No General Can Save Us

In siding with Benny Gantz, Israel's leftists are chasing a dream of victory; soon, it'll become a nightmare

Benny Gantz and Moshe Ya'alon at the Hosen L'Yisrael campaign launch, January 29, 2019
Tomer Appelbaum

This is the first time that the Israeli public is being asked in an election if it is willing to have Bibi serve as prime minister even if convicted. We haven’t been asked something like this before. In previous elections, we’ve always been asked what kind of country we want to live in. In a country that occupies territories and is under occupation by rabbis, or in one that is enlightened and democratic.

The right chose a Jewish state that occupies territories and is occupied by rabbis. It has also won for the most part. The left ruled out an occupying and occupied state, and largely lost. This was the division between right and left before the advent of Benny Gantz. When Gantz showed up, the attitude changed. Suddenly the leftists are now in favor too. Not in favor of a criminal prime minister, but in favor of territories and rabbis.

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Not enthusiastically, not happily, but in favor, in any case. Not against. How did this happen? First of all, they’ll deny that they are in favor. Then they will swear that they are still left, but a pragmatic left, a left that aspires to victory. A left that has had enough of being a nice bunch that only wins the trophy for sportsmanship. Now they want a championship. They want a championship, but they also know that with what they’ve got, they have no chance of winning it.

They, who attended demonstrations and signed petitions and believed in the justness of the path, suddenly find themselves rooting for a team that sees just one path: the path to the championship. They will be the Maccabi Tel Aviv of politics. Maccabi is Israeli without Israelis? Well, they’ll be a left without leftists.

Obviously, leftism can be heavy baggage, and you always have to give up something. Shulamit Aloni was prepared to put on a shtreimel for peace, and leftists will give up leftism for a taste of power. This is just a temporary move, a wily one, even. We just put on a costume. We dressed up as right lite! We may have lost our identity, they admit, but not the dream. The dream of a fresh, clean, charismatic leader who will make our lives better (he said he would) and lead us to power (he didn’t say that). Such a leader could only come from the army. The wimpy left, with all its nauseating talk of morals, always dreams of a military leader – call him Barak or Rabin or Gantz.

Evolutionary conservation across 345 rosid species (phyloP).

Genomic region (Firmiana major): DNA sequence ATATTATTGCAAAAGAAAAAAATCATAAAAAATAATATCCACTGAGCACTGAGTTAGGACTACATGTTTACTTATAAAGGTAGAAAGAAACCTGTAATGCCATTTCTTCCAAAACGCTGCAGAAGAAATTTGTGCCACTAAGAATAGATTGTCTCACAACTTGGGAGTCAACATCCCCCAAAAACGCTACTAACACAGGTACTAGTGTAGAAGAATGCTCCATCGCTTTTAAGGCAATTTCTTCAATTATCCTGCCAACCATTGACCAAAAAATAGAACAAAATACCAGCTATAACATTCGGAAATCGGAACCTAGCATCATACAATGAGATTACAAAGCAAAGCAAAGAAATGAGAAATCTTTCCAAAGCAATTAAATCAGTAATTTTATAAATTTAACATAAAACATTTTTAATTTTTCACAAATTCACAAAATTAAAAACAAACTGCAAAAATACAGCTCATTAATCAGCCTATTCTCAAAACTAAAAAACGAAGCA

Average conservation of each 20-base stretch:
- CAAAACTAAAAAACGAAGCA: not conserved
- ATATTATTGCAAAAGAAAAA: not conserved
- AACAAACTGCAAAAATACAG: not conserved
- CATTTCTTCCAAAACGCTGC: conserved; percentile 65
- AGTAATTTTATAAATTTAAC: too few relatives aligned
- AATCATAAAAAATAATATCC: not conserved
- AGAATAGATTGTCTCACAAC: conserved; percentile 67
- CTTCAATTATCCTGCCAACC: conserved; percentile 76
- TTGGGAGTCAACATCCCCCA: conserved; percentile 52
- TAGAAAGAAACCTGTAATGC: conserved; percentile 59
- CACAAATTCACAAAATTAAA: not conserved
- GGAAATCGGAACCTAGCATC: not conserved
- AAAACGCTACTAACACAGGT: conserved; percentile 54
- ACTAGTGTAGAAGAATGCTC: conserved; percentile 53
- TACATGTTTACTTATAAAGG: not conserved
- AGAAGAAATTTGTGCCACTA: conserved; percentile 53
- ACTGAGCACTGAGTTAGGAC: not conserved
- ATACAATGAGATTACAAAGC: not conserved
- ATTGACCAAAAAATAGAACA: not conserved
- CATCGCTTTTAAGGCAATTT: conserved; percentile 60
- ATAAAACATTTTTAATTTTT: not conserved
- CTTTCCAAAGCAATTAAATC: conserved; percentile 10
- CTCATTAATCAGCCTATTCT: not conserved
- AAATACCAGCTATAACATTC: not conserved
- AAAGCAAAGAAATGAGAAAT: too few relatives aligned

Such a dream leader could only come from a dream army. Not an army of checkpoints and snipers, but a moral army with a conscience that is not our army. The army we know is far from this, but the left believes that a dream general from this imaginary army will bring it dream politics too. In the morning it will wake up and realize that this army cannot produce a moral and ethical leader, only Gantz.

You won’t see any dream politics here. Within days, the polished general will become a dirty politician. He’ll quickly learn the rules of the game. If the left is becoming the right, then why shouldn’t Gantz change his spots too? He’ll go for that old trick, “influencing things from the inside.” Barak did it, and Dayan before him and Yigael Yadin before all of them.

Barak, Dayan and Yadin influenced things from the inside the way an ant influences an elephant, but the left trusts in its own ability to “influence from the inside.” It is considering a complex genetic process that will transform Yoaz Hendel (“It’s impossible to achieve peace with the Palestinians”) and Ya’alon (“Peace Now is a virus”) into veiled leftists. Does this left also think that Peace Now is a virus? Does it also think there is no chance for peace? If getting into the government depends on the answers? Then yes and yes.

Call me a righteous pest if you will, but a million and more Israelis who won’t object to their prime minister being a convicted criminal worries me more than whatever will happen to him. The 30 Knesset seats (as predicted by the polls) that they will give him will change the rules of the democratic game. He will either retire or resign or be tried and sent to prison. Fine. He’ll go. He’ll go, but Regev, Levin, Amsalem and Bitan aren’t going anywhere, and no general, lofty as he may be, will be able to save us from them.

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